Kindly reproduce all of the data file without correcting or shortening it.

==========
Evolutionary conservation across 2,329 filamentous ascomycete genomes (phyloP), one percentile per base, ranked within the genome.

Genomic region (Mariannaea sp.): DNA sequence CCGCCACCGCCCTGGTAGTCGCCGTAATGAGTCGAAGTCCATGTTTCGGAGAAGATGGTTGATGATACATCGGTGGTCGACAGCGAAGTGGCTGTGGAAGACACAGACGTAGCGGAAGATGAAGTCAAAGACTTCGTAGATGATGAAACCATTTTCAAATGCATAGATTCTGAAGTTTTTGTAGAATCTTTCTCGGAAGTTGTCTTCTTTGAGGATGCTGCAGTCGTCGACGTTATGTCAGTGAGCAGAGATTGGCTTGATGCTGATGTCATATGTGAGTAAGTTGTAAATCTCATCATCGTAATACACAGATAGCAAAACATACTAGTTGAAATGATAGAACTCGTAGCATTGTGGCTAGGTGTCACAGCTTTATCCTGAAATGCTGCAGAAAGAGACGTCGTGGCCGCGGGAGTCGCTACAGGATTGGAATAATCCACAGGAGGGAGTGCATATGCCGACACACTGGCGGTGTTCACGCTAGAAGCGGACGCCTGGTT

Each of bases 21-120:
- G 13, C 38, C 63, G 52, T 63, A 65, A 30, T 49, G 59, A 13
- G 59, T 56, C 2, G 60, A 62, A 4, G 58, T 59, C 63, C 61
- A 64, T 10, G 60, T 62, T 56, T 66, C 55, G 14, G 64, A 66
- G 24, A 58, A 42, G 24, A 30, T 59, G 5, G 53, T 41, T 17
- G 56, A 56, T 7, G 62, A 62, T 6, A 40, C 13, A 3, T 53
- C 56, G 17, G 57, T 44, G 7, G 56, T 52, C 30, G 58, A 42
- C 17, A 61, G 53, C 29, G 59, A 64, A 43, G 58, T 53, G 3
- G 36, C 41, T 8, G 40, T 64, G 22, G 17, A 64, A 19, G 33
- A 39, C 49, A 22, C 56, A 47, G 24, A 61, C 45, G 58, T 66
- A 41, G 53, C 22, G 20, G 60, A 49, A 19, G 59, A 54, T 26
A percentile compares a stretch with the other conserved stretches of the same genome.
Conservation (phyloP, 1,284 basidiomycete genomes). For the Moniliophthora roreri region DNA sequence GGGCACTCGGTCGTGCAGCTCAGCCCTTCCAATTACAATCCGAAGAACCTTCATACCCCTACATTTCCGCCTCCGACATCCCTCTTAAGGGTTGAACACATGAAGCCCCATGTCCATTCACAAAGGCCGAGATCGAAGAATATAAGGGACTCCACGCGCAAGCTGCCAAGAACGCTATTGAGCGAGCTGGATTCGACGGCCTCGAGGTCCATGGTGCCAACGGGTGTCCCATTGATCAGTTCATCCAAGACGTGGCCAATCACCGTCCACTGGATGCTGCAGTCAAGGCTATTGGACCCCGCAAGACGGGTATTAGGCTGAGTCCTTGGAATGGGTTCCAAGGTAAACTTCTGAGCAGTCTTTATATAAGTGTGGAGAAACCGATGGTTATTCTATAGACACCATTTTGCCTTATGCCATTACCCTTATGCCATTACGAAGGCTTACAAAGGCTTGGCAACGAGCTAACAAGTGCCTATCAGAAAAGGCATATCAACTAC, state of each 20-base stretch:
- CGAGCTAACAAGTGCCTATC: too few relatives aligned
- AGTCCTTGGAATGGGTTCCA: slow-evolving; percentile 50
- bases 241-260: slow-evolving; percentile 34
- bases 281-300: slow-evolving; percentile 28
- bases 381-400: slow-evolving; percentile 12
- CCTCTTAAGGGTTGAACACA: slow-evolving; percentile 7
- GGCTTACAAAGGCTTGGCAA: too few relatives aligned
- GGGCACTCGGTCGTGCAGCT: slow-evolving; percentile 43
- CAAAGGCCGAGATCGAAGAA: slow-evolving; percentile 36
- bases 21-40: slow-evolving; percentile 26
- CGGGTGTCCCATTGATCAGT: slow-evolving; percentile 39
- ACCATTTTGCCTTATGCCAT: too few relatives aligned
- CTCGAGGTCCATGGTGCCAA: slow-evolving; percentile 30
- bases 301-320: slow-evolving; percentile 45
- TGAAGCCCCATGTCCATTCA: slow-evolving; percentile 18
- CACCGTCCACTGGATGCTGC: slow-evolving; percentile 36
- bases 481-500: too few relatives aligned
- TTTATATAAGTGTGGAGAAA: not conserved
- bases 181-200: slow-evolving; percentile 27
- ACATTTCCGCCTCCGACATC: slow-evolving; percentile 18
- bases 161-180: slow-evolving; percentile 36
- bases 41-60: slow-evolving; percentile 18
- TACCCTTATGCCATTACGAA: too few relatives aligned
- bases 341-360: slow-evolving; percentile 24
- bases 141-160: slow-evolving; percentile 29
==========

Evolutionary conservation across 2,329 filamentous ascomycete genomes (phyloP), one percentile per base, ranked within the genome.

Genomic region (Mariannaea sp.): DNA sequence CCGCCACCGCCCTGGTAGTCGCCGTAATGAGTCGAAGTCCATGTTTCGGAGAAGATGGTTGATGATACATCGGTGGTCGACAGCGAAGTGGCTGTGGAAGACACAGACGTAGCGGAAGATGAAGTCAAAGACTTCGTAGATGATGAAACCATTTTCAAATGCATAGATTCTGAAGTTTTTGTAGAATCTTTCTCGGAAGTTGTCTTCTTTGAGGATGCTGCAGTCGTCGACGTTATGTCAGTGAGCAGAGATTGGCTTGATGCTGATGTCATATGTGAGTAAGTTGTAAATCTCATCATCGTAATACACAGATAGCAAAACATACTAGTTGAAATGATAGAACTCGTAGCATTGTGGCTAGGTGTCACAGCTTTATCCTGAAATGCTGCAGAAAGAGACGTCGTGGCCGCGGGAGTCGCTACAGGATTGGAATAATCCACAGGAGGGAGTGCATATGCCGACACACTGGCGGTGTTCACGCTAGAAGCGGACGCCTGGTT

Each of bases 21-120:
- G 13, C 38, C 63, G 52, T 63, A 65, A 30, T 49, G 59, A 13
- G 59, T 56, C 2, G 60, A 62, A 4, G 58, T 59, C 63, C 61
- A 64, T 10, G 60, T 62, T 56, T 66, C 55, G 14, G 64, A 66
- G 24, A 58, A 42, G 24, A 30, T 59, G 5, G 53, T 41, T 17
- G 56, A 56, T 7, G 62, A 62, T 6, A 40, C 13, A 3, T 53
- C 56, G 17, G 57, T 44, G 7, G 56, T 52, C 30, G 58, A 42
- C 17, A 61, G 53, C 29, G 59, A 64, A 43, G 58, T 53, G 3
- G 36, C 41, T 8, G 40, T 64, G 22, G 17, A 64, A 19, G 33
- A 39, C 49, A 22, C 56, A 47, G 24, A 61, C 45, G 58, T 66
- A 41, G 53, C 22, G 20, G 60, A 49, A 19, G 59, A 54, T 26
A percentile compares a stretch with the other conserved stretches of the same genome.
Conservation (phyloP, 1,284 basidiomycete genomes). For the Moniliophthora roreri region DNA sequence GGGCACTCGGTCGTGCAGCTCAGCCCTTCCAATTACAATCCGAAGAACCTTCATACCCCTACATTTCCGCCTCCGACATCCCTCTTAAGGGTTGAACACATGAAGCCCCATGTCCATTCACAAAGGCCGAGATCGAAGAATATAAGGGACTCCACGCGCAAGCTGCCAAGAACGCTATTGAGCGAGCTGGATTCGACGGCCTCGAGGTCCATGGTGCCAACGGGTGTCCCATTGATCAGTTCATCCAAGACGTGGCCAATCACCGTCCACTGGATGCTGCAGTCAAGGCTATTGGACCCCGCAAGACGGGTATTAGGCTGAGTCCTTGGAATGGGTTCCAAGGTAAACTTCTGAGCAGTCTTTATATAAGTGTGGAGAAACCGATGGTTATTCTATAGACACCATTTTGCCTTATGCCATTACCCTTATGCCATTACGAAGGCTTACAAAGGCTTGGCAACGAGCTAACAAGTGCCTATCAGAAAAGGCATATCAACTAC, state of each 20-base stretch:
- CGAGCTAACAAGTGCCTATC: too few relatives aligned
- AGTCCTTGGAATGGGTTCCA: slow-evolving; percentile 50
- bases 241-260: slow-evolving; percentile 34
- bases 281-300: slow-evolving; percentile 28
- bases 381-400: slow-evolving; percentile 12
- CCTCTTAAGGGTTGAACACA: slow-evolving; percentile 7
- GGCTTACAAAGGCTTGGCAA: too few relatives aligned
- GGGCACTCGGTCGTGCAGCT: slow-evolving; percentile 43
- CAAAGGCCGAGATCGAAGAA: slow-evolving; percentile 36
- bases 21-40: slow-evolving; percentile 26
- CGGGTGTCCCATTGATCAGT: slow-evolving; percentile 39
- ACCATTTTGCCTTATGCCAT: too few relatives aligned
- CTCGAGGTCCATGGTGCCAA: slow-evolving; percentile 30
- bases 301-320: slow-evolving; percentile 45
- TGAAGCCCCATGTCCATTCA: slow-evolving; percentile 18
- CACCGTCCACTGGATGCTGC: slow-evolving; percentile 36
- bases 481-500: too few relatives aligned
- TTTATATAAGTGTGGAGAAA: not conserved
- bases 181-200: slow-evolving; percentile 27
- ACATTTCCGCCTCCGACATC: slow-evolving; percentile 18
- bases 161-180: slow-evolving; percentile 36
- bases 41-60: slow-evolving; percentile 18
- TACCCTTATGCCATTACGAA: too few relatives aligned
- bases 341-360: slow-evolving; percentile 24
- bases 141-160: slow-evolving; percentile 29